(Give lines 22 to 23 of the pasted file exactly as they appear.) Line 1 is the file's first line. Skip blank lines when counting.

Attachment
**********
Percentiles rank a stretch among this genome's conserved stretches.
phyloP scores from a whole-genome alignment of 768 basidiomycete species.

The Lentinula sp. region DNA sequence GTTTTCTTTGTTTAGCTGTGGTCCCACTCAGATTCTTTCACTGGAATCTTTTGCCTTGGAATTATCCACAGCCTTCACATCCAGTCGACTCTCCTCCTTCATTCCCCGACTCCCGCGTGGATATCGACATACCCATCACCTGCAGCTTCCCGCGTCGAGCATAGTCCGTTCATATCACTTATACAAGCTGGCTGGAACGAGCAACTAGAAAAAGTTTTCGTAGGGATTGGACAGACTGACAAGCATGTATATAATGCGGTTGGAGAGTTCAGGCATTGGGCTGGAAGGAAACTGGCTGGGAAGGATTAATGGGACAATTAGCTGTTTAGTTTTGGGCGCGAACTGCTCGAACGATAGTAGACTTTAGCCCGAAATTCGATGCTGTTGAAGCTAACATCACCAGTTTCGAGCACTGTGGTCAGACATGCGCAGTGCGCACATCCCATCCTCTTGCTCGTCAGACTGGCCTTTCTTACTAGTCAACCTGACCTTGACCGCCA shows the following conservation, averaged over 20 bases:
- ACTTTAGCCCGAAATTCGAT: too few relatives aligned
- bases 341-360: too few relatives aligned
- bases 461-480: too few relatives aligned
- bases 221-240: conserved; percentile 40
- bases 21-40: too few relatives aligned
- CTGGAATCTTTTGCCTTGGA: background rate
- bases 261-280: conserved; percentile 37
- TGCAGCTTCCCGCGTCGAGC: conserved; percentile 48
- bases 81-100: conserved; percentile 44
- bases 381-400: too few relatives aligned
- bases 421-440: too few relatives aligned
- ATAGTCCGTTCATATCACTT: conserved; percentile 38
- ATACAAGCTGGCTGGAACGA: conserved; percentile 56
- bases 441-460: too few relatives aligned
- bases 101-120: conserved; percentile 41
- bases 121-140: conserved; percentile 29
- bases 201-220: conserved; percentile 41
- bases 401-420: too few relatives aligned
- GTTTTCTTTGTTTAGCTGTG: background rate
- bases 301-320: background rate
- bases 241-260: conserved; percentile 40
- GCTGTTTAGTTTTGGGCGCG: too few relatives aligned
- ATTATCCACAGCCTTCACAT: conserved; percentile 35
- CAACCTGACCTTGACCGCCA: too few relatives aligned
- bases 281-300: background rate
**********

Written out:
- GTTTTCTTTGTTTAGCTGTG: background rate
- bases 301-320: background rate